Is the electorate getting disillusioned?
Note that source is Rupert Murdock's Wall St. Journal, so take with requisite dose of salt
Strains in Party Threaten Democrats' Plans - WSJ.com (note : Democrats often seem strained to acted together - see Will Rogers "I'm not a member of any organized political party, I'm a Democrat!")
Fred Barnes: Why Obama Isn't Changing Washington - WSJ.com:
"First, Mr. Obama misread the meaning of the 2008 election. It wasn't a mandate for a liberal revolution. His victory was a personal one, not an ideological triumph of liberalism. Yet Mr. Obama, his aides and Democratic leaders in Congress have treated it as a mandate to radically change policy directions in this country. They are pushing forward one liberal initiative after another. As a result, Mr. Obama's approval rating has dropped along with the popularity of his agenda."
"Second, Mr. Obama misread his own ability to sway the public. He is a glib, cool, likeable speaker whose sentences have subjects and verbs. During the campaign, he gave dazzling speeches about hope and change that excited voters."
"Third, Mr. Obama misread Republicans. They felt weak and vulnerable after losing two straight congressional elections and watching John McCain's presidential bid fall flat. They were afraid to criticize the newly elected president. If he had offered them minimal concessions, many of them would have jumped aboard his policies. If that had happened, the president could have boasted of achieving bipartisan compromise on the stimulus and other policies. He let the chance slip away."
On the lead domestic program, health care:
David S. Broder - David Broder: Fears of health-reform cost are justifiable:
"By David S. Broder
Sunday, November 22, 2009
It's simply not true that America is ambivalent about everything when it comes to the Obama health plan.
The day after the Congressional Budget Office (CBO) gave its qualified blessing to the version of health reform produced by Senate Majority Leader Harry Reid, a Quinnipiac University poll of a national cross section of voters reported its latest results.
This poll may not be as famous as some others, but I know the care and professionalism of the people who run it, and one question was particularly interesting to me.
It read: 'President Obama has pledged that health insurance reform will not add to our federal budget deficit over the next decade. Do you think that President Obama will be able to keep his promise or do you think that any health care plan that Congress passes and President Obama signs will add to the federal budget deficit?'
The answer: Less than one-fifth of the voters -- 19 percent of the sample -- think he will keep his word. Nine of 10 Republicans and eight of 10 independents said that whatever passes will add to the torrent of red ink. By a margin of four to three, even Democrats agreed this is likely."
The executive branch is not all that strong, and congress was allowed to take over the agenda. Furthermore, I wonder if "campaign style" really works oversees, or do you have to put the foreign service to work laying the groundwork.
Peggy Noonan: He Can't Take Another Bow - WSJ.com:
"An icon of a White House that is coming to seem amateurish."
"From journalist Elizabeth Drew, a veteran and often sympathetic chronicler of Democratic figures, a fiery denunciation of—and warning for—the White House. In a piece in Politico on the firing of White House counsel Greg Craig, Ms. Drew reports that while the president was in Asia last week, "a critical mass of influential people who once held big hopes for his presidency began to wonder whether they had misjudged the man." They once held "an unromantically high opinion of Obama," and were key to his rise, but now they are concluding that the president isn't "the person of integrity and even classiness they had thought.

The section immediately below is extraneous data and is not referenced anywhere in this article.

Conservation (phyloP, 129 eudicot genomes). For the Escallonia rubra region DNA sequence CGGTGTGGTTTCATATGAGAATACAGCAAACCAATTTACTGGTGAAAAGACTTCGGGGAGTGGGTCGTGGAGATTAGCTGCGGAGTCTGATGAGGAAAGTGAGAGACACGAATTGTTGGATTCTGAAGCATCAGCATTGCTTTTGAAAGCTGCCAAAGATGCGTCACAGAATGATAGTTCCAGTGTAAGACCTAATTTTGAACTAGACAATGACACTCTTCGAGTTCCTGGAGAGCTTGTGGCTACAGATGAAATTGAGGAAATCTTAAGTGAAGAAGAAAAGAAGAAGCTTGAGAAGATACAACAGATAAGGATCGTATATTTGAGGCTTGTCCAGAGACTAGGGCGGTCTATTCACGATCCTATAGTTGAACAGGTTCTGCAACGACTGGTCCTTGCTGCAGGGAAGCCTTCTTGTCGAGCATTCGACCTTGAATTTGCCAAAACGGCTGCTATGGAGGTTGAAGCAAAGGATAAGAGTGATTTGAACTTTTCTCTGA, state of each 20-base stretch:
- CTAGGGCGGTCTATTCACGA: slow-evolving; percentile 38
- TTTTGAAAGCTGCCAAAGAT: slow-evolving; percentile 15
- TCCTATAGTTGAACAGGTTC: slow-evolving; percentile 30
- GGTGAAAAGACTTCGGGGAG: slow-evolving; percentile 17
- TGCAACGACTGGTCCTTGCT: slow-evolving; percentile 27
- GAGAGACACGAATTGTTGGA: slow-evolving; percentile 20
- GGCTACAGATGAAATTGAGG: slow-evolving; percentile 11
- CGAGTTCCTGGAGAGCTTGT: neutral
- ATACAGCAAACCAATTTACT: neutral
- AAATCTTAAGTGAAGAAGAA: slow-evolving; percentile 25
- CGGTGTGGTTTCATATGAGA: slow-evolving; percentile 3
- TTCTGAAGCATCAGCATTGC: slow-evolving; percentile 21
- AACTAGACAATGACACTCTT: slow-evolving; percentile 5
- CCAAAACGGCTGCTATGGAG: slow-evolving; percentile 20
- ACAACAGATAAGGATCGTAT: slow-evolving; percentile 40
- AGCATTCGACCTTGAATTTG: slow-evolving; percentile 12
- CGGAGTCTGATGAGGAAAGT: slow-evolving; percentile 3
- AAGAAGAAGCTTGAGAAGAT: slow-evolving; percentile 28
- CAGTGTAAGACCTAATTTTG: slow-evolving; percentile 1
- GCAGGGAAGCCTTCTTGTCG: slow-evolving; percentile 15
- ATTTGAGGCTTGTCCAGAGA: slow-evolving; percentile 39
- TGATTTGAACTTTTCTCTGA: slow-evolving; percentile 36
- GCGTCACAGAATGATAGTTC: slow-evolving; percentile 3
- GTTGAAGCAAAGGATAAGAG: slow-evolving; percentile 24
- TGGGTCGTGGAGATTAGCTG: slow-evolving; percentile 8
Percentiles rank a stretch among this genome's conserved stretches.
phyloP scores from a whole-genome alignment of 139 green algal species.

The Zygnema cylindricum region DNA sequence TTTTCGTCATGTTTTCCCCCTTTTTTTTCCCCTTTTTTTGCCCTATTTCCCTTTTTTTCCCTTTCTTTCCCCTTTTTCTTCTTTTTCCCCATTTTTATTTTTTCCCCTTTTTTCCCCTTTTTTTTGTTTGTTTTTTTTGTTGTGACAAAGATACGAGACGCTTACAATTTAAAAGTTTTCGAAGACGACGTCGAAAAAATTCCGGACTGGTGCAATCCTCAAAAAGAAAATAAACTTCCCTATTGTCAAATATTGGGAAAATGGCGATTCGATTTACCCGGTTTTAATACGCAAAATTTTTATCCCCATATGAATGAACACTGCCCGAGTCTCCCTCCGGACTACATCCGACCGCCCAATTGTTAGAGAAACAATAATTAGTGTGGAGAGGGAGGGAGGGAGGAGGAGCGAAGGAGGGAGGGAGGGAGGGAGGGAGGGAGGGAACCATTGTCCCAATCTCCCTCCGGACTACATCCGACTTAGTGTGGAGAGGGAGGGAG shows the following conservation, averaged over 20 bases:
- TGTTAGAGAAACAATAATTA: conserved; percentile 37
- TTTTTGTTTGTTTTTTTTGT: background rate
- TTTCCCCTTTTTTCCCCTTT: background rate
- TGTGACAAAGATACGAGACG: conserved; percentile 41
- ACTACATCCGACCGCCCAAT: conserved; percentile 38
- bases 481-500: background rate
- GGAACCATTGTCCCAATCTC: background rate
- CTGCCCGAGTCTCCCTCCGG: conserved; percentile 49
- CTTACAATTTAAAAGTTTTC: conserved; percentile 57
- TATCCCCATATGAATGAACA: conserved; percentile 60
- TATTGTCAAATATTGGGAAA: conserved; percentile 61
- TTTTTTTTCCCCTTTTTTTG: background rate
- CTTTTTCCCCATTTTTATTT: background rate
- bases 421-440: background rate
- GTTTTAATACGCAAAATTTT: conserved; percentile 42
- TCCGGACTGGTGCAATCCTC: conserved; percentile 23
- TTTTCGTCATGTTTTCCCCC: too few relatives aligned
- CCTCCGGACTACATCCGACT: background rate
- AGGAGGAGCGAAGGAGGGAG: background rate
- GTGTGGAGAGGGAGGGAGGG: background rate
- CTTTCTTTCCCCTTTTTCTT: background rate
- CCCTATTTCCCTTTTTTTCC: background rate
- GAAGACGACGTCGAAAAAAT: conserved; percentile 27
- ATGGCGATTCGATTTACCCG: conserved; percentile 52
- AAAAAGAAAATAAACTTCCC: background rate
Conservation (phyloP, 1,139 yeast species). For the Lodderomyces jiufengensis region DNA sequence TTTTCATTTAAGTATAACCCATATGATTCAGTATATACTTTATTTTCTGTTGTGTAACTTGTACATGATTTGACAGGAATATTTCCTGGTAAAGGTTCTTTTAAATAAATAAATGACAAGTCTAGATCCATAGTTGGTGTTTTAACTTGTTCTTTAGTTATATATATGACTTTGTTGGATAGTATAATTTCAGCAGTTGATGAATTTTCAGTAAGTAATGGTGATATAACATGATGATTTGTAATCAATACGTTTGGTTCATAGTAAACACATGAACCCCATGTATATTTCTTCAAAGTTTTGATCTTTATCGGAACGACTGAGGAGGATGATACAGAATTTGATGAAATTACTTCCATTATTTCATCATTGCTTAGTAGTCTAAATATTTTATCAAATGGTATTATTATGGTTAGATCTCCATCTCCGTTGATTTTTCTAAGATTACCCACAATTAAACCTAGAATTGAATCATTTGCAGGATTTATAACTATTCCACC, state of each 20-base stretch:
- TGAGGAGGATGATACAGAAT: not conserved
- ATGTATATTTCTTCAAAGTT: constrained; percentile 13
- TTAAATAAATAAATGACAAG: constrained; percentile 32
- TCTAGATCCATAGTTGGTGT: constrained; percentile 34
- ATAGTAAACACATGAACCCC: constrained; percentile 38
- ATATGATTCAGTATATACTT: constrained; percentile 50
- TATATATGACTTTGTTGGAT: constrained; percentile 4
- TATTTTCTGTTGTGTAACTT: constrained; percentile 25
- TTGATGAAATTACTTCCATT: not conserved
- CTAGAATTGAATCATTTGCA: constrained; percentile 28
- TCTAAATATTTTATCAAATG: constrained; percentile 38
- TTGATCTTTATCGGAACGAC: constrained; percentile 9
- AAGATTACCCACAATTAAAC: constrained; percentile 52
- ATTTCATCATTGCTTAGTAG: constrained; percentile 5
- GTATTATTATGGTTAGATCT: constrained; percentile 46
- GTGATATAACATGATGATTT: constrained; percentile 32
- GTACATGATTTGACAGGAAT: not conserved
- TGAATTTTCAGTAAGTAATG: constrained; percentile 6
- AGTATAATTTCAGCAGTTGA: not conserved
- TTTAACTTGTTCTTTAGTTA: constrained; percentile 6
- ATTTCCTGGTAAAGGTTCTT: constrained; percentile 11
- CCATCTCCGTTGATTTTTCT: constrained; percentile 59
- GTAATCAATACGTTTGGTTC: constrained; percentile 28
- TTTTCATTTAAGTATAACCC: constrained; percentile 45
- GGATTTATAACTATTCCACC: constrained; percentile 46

She scored "the Chicago crowd," which she characterized as "a distressingly insular and small-minded West Wing team." The White House, Ms. Drew says, needs adult supervision—"an older, wiser head, someone with a bit more detachment."
"Just as stinging as Elizabeth Drew on domestic matters was Leslie Gelb on Mr. Obama and foreign policy in the Daily Beast. Mr. Gelb, president emeritus of the Council on Foreign Relations and fully plugged into the Democratic foreign-policy establishment, wrote this week that the president's Asia trip suggested "a disturbing amateurishness in managing America's power." The president's Afghanistan review has been "inexcusably clumsy," Mideast negotiations have been "fumbling." So unsuccessful was the trip that Mr. Gelb suggested Mr. Obama take responsibility for it "as President Kennedy did after the Bay of Pigs."
He added that rather than bowing to emperors—Mr. Obama "seems to do this stuff spontaneously and inexplicably"—he should begin to bow to "the voices of experience" in Washington.
When longtime political observers start calling for wise men, a president is in trouble."Then the more "liberal" NYTimes chimes in:
Editorial - Diplomacy 101 - NYTimes.com:
"Mr. Obama’s own credibility is so diminished (his approval rating in Israel is 4 percent) that serious negotiations may be farther off than ever.
Peacemaking takes strategic skill. But we see no sign that President Obama and Mr. Mitchell were thinking more than one move down the board. The president went public with his demand for a full freeze on settlements before securing Israel’s commitment. And he and his aides apparently had no plan for what they would do if Prime Minister Benjamin Netanyahu said no.
Most important, they allowed the controversy to obscure the real goal: nudging Israel and the Palestinians into peace talks. (We don’t know exactly what happened but we are told that Mr. Obama relied more on the judgment of his political advisers — specifically his chief of staff, Rahm Emanuel — than of his Mideast specialists.)"